U.S.-China Agriculture Dialogue Aims ‘Be Happy with Others, Rather Than Trying To Be Happy Alone’
April 2 , 2021 (EIRNS)—On April 1, the third of four U.S.-China Agriculture Dialogues took place, lasting almost three hours, titled, “Agriculture Education Dialogue: Together, How Can the U.S. and China Transform Agriculture?” The dialogue brought together the deans and presidents of Peking University, Nanjing Agricultural University, China Agricultural University, Zhejiang University, with University of California at Davis, Ohio State University, Tuskegee University, Oklahoma State University, and Iowa State University. The overall sponsor was the Missouri-based U.S. Heartland China Association. The topic was the state and future of agricultural education—extension services for farmers in China and the U.S., and educating students for careers in agriculture.
Among the outstanding presentations, Prof. Sun Qixin of China Agricultural University, discussed 40-year history of Chinese and American colleges exchanging students and training students together, which he characterized as of “strategic importance.” Quoting China’s President Xi Jinping, he explained the identity of food security and poverty alleviation for China and for the whole world. He said that China’s development policy aimed to make sure that “we have a good environment for the Chinese people—China will never be a threat to other countries.” Quoting Mencius, he said, “It is better to be happy together with others, rather than trying to be happy alone.” He said that Yuan Longping, the “father of hybrid rice,” is a friend of his, and that he had met with American agronomist, creator of the agriculture’s “Green Revolution” Dr. Norman Borlaug in 1992 and in 2002.
Prof. Huang Jikun of Peking University stressed the many hundreds of agricultural science scholarly papers jointly written by Chinese and American researchers—written in both English and Chinese—whose authors were pursuing food science with a single universal purpose.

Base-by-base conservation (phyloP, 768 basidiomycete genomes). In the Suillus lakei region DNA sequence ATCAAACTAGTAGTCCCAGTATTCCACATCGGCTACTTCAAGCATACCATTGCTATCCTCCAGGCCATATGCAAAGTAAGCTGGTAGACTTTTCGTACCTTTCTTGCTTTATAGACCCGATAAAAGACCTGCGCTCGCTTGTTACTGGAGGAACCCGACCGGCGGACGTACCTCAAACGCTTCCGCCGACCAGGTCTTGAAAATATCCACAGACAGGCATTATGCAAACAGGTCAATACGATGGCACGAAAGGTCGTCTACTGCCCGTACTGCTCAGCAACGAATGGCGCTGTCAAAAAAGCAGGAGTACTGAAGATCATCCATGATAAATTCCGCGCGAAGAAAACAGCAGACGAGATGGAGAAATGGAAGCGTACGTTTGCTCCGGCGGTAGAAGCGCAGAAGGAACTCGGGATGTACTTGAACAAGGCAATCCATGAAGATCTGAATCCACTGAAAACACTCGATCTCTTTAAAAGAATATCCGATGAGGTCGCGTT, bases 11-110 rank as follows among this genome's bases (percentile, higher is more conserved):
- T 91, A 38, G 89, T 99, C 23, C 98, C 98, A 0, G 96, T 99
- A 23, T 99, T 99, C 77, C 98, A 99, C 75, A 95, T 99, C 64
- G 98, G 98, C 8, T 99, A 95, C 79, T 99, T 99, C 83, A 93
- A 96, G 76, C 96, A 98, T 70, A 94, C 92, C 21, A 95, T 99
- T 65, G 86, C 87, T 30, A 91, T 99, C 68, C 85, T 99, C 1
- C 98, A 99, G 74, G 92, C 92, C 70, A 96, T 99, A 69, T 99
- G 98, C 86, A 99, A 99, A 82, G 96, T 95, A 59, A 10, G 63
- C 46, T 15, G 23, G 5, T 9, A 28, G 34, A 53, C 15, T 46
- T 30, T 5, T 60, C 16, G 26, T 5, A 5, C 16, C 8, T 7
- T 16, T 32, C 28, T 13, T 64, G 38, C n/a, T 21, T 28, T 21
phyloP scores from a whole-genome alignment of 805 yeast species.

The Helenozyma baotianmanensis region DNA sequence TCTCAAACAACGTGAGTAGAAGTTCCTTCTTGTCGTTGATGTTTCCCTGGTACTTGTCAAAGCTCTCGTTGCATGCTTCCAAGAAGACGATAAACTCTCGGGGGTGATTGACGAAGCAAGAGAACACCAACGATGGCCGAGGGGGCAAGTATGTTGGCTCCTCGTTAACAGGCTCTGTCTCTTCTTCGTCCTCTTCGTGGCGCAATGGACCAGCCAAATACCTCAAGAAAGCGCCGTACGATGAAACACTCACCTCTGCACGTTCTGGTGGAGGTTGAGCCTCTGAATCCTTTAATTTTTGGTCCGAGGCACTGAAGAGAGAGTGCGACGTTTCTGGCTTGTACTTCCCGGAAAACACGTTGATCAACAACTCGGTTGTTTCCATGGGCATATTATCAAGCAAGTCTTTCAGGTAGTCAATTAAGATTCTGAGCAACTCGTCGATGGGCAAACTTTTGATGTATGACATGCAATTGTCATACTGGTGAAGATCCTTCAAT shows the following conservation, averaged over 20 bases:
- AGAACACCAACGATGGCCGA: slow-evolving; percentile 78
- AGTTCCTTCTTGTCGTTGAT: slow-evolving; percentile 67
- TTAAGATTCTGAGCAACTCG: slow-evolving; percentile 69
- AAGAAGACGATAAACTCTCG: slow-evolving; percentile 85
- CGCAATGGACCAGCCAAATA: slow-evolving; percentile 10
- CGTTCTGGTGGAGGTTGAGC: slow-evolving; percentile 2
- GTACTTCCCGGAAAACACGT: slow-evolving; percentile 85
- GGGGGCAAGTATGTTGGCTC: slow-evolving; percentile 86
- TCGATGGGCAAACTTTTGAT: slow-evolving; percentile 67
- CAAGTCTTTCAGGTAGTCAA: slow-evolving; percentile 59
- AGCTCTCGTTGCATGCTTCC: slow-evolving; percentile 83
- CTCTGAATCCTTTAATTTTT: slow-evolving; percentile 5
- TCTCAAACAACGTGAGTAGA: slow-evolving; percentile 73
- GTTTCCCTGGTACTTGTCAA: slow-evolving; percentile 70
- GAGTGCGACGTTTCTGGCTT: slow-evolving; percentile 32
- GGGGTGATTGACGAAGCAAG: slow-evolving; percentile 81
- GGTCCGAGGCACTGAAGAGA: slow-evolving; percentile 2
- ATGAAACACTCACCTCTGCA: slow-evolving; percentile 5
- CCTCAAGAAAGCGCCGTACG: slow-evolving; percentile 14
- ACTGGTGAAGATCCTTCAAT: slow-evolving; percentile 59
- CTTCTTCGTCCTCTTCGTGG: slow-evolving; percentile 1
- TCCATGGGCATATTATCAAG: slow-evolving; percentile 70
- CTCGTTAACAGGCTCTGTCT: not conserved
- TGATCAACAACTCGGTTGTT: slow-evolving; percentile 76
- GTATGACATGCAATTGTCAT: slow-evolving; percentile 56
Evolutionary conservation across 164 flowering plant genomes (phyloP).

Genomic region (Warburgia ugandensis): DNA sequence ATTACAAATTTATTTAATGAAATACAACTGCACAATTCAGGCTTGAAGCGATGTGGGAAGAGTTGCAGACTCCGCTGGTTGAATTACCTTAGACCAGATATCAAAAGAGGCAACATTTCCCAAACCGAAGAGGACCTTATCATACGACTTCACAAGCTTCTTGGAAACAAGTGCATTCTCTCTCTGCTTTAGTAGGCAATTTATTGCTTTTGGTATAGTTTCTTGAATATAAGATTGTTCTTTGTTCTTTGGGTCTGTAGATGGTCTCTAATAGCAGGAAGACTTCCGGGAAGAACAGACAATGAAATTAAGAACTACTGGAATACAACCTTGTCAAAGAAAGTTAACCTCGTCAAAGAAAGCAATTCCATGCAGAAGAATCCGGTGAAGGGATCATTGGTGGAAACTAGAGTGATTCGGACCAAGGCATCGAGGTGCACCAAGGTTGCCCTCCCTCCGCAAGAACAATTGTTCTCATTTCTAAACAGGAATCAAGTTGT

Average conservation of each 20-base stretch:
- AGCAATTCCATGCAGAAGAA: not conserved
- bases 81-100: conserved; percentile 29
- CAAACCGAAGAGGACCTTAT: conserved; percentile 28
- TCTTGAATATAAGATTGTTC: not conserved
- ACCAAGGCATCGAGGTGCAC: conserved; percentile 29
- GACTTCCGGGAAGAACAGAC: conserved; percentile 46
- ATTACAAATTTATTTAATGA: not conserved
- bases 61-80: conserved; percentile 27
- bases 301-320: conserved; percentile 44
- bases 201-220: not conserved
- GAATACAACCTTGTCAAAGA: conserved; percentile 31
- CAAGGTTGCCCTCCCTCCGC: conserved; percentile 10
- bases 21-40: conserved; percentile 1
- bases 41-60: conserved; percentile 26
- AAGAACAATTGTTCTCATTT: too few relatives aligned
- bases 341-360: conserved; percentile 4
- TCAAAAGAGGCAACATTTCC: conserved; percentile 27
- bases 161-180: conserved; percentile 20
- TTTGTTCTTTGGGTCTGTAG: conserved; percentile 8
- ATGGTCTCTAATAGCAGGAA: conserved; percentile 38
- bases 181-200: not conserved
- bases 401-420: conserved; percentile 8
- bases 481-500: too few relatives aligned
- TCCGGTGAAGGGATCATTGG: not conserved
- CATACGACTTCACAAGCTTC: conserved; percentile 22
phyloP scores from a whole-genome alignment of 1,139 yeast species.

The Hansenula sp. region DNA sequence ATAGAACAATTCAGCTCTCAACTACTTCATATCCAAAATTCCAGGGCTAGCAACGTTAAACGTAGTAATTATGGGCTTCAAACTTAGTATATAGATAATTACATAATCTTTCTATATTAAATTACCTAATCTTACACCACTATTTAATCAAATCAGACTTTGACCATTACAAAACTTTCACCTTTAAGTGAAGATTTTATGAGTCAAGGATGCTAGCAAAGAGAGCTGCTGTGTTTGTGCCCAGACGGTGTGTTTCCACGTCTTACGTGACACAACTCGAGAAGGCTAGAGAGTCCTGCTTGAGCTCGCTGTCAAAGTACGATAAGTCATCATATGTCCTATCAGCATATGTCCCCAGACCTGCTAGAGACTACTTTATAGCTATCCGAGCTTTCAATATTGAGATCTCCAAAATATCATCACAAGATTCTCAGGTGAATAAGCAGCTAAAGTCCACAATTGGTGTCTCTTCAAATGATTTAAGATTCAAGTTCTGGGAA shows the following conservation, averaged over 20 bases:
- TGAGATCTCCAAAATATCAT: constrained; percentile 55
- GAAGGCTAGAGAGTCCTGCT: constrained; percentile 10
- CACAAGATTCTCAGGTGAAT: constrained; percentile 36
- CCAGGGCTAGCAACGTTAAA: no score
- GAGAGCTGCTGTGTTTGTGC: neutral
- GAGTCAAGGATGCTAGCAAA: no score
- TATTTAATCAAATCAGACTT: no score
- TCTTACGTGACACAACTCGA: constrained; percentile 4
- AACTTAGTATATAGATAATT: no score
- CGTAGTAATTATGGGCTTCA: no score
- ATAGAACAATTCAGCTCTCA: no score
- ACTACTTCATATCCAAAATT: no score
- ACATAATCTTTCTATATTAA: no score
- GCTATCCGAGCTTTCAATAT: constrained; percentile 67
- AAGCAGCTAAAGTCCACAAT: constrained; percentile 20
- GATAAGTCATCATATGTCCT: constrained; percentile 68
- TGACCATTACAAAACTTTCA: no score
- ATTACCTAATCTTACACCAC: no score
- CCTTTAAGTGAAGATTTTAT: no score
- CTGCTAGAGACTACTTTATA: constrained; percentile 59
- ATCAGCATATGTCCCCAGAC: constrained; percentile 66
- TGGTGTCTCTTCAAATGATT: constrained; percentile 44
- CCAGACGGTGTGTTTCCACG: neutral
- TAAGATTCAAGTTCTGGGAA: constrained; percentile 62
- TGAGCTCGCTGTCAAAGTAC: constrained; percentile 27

Prof. Kevin Chen, of the China Academy of Rural Development at Zhejiang University described how the Chinese government has 1 million farm extension workers, serving 200 million farm families with small farms, many with aging owners. He reported that only 40% of the farms have access to the internet—a problem to be solved. They have formed the “National Cloud Platform for Grassroots Ag Tech Extension in China.”
Among the Americans, Dr. Walter A. Hill, the Dean of the College of Agriculture, Environment, and Nutrition Sciences of Tuskegee University, made the greatest contribution. He framed his talk on the notion from W.E.B. Du Bois of “double consciousness”—seeing oneself and the world with “two sets of eyes,” one’s own and those of the oppressor. He said, “We need the brilliant young minds discussing China trade.” He reported that 90% of American farms are small farms, and most are losing money. Speaking of the high quality of American Land Grant colleges (compared to the Ivy League), he asserted, “Big is not better. It’s the smaller that can produce the geniuses.” He called on Chinese universities to collaborate with Black colleges: “Let’s get Chinese to come here (to Tuskegee), and to work with us in a new way—I challenge you!”
Stressing the rich common history of U.S.-China collaboration in education, Prof. Zhu Jing, dean at the Nanjing Agricultural University, reminded the audience that NAU was founded in 1921 by American agriculture economist and agricultural missionary for the American Presbyterian Mission, John Lossing Buck.
The American speakers uniformly stressed sustainable agriculture and CO2 emission reduction (“climate-smart agriculture”). The world food crisis in the former colonial sector and the famine was not discussed, and only Professor Sun discussed the China miracle of eliminating all extreme poverty in China. What was documented was a very deep 100-year history—continuing into the present—of the U.S. and China’s combined passion for and science of food production improvement and expansion. The Dialogue was introduced by Chris Chinn, the Missouri Director of Agriculture, and by Tom Peterson, the Commissioner of the Minnesota Department of Agriculture.